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Music to heal by

Shaman, Jhankri & Nele: Music Healers of Indigenous Cultures
Shaman, Jhankri & Néle: Music Healers of Indigenous Cultures
By various artists

Ellipsis Arts: 1997

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This review first appeared in the September 12, 1997 issue of the North County Times.

This is old-style multimedia: A book and CD about the use of music in traditional healing around the world. Written and recorded by Pat Moffitt Cook, "Shaman, Jhankri & Néle" has both a 96-page heavy-stock full-color book and a one-hour CD of various natural healers performing their traditional songs.

This is not for doubting Thomases; Cook accepts without much question the legitimacy and effectiveness of folk healers. Given the nature of the project, that may be the right approach. This is about the healers, not a scientific exploration of whether their remedies work or not.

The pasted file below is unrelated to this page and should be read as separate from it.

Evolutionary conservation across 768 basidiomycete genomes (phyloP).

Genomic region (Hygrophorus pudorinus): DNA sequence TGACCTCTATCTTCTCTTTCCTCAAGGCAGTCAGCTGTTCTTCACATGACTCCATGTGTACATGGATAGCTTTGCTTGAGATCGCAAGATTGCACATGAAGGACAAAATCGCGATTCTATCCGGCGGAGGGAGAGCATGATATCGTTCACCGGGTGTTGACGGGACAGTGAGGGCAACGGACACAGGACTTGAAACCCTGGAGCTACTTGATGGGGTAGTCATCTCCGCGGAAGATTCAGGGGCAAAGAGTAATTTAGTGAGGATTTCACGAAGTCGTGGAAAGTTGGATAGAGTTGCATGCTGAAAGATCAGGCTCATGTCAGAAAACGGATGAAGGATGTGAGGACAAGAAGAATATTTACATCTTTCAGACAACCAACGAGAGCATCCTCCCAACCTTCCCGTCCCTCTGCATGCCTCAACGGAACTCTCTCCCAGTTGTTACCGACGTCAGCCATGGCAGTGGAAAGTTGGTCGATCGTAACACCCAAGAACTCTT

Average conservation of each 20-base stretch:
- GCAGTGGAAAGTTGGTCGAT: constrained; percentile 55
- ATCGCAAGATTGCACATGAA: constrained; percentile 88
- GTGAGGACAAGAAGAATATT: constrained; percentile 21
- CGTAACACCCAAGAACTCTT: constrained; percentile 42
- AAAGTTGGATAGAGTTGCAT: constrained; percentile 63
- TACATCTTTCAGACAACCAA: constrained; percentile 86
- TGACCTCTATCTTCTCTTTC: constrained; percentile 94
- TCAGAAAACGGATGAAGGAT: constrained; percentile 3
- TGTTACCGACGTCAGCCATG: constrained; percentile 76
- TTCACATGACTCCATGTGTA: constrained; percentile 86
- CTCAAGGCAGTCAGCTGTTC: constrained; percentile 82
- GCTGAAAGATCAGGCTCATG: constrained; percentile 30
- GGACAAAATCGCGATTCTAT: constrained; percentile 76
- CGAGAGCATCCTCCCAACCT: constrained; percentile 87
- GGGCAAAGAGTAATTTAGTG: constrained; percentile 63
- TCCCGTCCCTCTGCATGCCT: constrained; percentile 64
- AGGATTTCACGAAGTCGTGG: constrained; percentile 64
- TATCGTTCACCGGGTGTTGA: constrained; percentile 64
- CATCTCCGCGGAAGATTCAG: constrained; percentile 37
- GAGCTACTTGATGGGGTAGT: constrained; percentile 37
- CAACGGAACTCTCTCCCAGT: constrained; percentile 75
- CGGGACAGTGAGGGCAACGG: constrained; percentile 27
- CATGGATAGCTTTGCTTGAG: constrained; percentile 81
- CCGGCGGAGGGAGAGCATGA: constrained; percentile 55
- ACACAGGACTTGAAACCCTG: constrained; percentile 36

Cook tells the story of each of the 18 healers heard on the CD, mostly staying out of the way and letting them speak in their own words. Numerous photos illustrate the ceremonies – from Korea to the Amazon, the Caribbean to India.

The music is not for casual listening. Many of the traditions found here use chanting, dissonance and other non-Western approaches that may grate on American ears.

But much of it is equally powerful and moving. Whether music can truly heal the body is a question for science to answer; certainly it is good for the soul.